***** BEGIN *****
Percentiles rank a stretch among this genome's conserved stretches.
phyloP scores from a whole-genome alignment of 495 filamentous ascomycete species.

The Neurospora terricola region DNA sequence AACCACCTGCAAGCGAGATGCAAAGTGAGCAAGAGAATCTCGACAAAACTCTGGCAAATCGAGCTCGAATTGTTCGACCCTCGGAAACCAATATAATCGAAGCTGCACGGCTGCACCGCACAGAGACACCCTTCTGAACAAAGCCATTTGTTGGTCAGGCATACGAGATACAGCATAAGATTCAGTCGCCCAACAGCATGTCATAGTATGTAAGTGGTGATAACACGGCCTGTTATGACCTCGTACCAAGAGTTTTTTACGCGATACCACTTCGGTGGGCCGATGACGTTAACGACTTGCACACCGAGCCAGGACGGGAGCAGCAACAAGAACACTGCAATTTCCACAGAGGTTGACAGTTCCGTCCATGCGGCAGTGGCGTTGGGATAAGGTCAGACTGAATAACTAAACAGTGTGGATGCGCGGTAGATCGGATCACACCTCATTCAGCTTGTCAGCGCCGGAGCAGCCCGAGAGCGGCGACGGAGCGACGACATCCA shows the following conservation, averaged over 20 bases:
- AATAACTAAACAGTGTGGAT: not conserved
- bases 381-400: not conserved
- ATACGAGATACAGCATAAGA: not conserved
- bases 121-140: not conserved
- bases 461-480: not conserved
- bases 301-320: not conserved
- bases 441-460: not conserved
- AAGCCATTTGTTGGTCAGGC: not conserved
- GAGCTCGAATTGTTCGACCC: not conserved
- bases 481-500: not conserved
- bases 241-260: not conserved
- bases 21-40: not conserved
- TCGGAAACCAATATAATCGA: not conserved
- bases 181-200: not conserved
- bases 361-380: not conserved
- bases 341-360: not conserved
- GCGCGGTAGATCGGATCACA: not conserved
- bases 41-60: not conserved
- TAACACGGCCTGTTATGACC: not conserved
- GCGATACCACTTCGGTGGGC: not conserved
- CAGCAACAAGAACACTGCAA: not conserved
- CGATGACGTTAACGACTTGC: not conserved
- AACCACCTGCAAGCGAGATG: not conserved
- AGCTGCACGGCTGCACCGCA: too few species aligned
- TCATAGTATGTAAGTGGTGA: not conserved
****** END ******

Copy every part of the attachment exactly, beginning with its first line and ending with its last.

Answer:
Percentiles rank a stretch among this genome's conserved stretches.
phyloP scores from a whole-genome alignment of 495 filamentous ascomycete species.

The Neurospora terricola region DNA sequence AACCACCTGCAAGCGAGATGCAAAGTGAGCAAGAGAATCTCGACAAAACTCTGGCAAATCGAGCTCGAATTGTTCGACCCTCGGAAACCAATATAATCGAAGCTGCACGGCTGCACCGCACAGAGACACCCTTCTGAACAAAGCCATTTGTTGGTCAGGCATACGAGATACAGCATAAGATTCAGTCGCCCAACAGCATGTCATAGTATGTAAGTGGTGATAACACGGCCTGTTATGACCTCGTACCAAGAGTTTTTTACGCGATACCACTTCGGTGGGCCGATGACGTTAACGACTTGCACACCGAGCCAGGACGGGAGCAGCAACAAGAACACTGCAATTTCCACAGAGGTTGACAGTTCCGTCCATGCGGCAGTGGCGTTGGGATAAGGTCAGACTGAATAACTAAACAGTGTGGATGCGCGGTAGATCGGATCACACCTCATTCAGCTTGTCAGCGCCGGAGCAGCCCGAGAGCGGCGACGGAGCGACGACATCCA shows the following conservation, averaged over 20 bases:
- AATAACTAAACAGTGTGGAT: not conserved
- bases 381-400: not conserved
- ATACGAGATACAGCATAAGA: not conserved
- bases 121-140: not conserved
- bases 461-480: not conserved
- bases 301-320: not conserved
- bases 441-460: not conserved
- AAGCCATTTGTTGGTCAGGC: not conserved
- GAGCTCGAATTGTTCGACCC: not conserved
- bases 481-500: not conserved
- bases 241-260: not conserved
- bases 21-40: not conserved
- TCGGAAACCAATATAATCGA: not conserved
- bases 181-200: not conserved
- bases 361-380: not conserved
- bases 341-360: not conserved
- GCGCGGTAGATCGGATCACA: not conserved
- bases 41-60: not conserved
- TAACACGGCCTGTTATGACC: not conserved
- GCGATACCACTTCGGTGGGC: not conserved
- CAGCAACAAGAACACTGCAA: not conserved
- CGATGACGTTAACGACTTGC: not conserved
- AACCACCTGCAAGCGAGATG: not conserved
- AGCTGCACGGCTGCACCGCA: too few species aligned
- TCATAGTATGTAAGTGGTGA: not conserved